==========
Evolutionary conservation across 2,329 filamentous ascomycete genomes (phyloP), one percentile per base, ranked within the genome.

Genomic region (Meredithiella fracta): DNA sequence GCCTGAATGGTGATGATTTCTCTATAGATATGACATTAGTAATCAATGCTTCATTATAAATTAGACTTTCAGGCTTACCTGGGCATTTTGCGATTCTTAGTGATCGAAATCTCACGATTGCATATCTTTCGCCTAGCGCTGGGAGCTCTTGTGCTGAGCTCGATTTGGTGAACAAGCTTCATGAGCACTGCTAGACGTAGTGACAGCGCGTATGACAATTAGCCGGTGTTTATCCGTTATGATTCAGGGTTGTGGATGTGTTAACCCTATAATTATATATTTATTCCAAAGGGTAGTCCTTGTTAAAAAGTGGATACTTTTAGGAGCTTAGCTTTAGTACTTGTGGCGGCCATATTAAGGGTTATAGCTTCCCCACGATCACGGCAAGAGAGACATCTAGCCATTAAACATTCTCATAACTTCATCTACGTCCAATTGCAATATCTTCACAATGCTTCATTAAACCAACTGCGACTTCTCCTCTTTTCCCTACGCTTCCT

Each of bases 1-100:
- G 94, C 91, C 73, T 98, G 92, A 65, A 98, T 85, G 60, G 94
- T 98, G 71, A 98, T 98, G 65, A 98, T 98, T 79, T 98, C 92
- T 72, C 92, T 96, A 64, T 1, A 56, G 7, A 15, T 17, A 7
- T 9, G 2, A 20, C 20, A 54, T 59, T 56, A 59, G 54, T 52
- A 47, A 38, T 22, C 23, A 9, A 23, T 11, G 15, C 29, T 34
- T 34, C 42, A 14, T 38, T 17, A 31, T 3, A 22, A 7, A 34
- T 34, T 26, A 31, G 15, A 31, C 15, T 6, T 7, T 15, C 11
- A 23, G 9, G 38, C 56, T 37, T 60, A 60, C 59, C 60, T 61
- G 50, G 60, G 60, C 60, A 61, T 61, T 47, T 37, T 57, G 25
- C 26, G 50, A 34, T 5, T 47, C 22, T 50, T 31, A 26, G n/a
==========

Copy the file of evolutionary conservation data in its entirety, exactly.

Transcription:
Evolutionary conservation across 2,329 filamentous ascomycete genomes (phyloP), one percentile per base, ranked within the genome.

Genomic region (Meredithiella fracta): DNA sequence GCCTGAATGGTGATGATTTCTCTATAGATATGACATTAGTAATCAATGCTTCATTATAAATTAGACTTTCAGGCTTACCTGGGCATTTTGCGATTCTTAGTGATCGAAATCTCACGATTGCATATCTTTCGCCTAGCGCTGGGAGCTCTTGTGCTGAGCTCGATTTGGTGAACAAGCTTCATGAGCACTGCTAGACGTAGTGACAGCGCGTATGACAATTAGCCGGTGTTTATCCGTTATGATTCAGGGTTGTGGATGTGTTAACCCTATAATTATATATTTATTCCAAAGGGTAGTCCTTGTTAAAAAGTGGATACTTTTAGGAGCTTAGCTTTAGTACTTGTGGCGGCCATATTAAGGGTTATAGCTTCCCCACGATCACGGCAAGAGAGACATCTAGCCATTAAACATTCTCATAACTTCATCTACGTCCAATTGCAATATCTTCACAATGCTTCATTAAACCAACTGCGACTTCTCCTCTTTTCCCTACGCTTCCT

Each of bases 1-100:
- G 94, C 91, C 73, T 98, G 92, A 65, A 98, T 85, G 60, G 94
- T 98, G 71, A 98, T 98, G 65, A 98, T 98, T 79, T 98, C 92
- T 72, C 92, T 96, A 64, T 1, A 56, G 7, A 15, T 17, A 7
- T 9, G 2, A 20, C 20, A 54, T 59, T 56, A 59, G 54, T 52
- A 47, A 38, T 22, C 23, A 9, A 23, T 11, G 15, C 29, T 34
- T 34, C 42, A 14, T 38, T 17, A 31, T 3, A 22, A 7, A 34
- T 34, T 26, A 31, G 15, A 31, C 15, T 6, T 7, T 15, C 11
- A 23, G 9, G 38, C 56, T 37, T 60, A 60, C 59, C 60, T 61
- G 50, G 60, G 60, C 60, A 61, T 61, T 47, T 37, T 57, G 25
- C 26, G 50, A 34, T 5, T 47, C 22, T 50, T 31, A 26, G n/a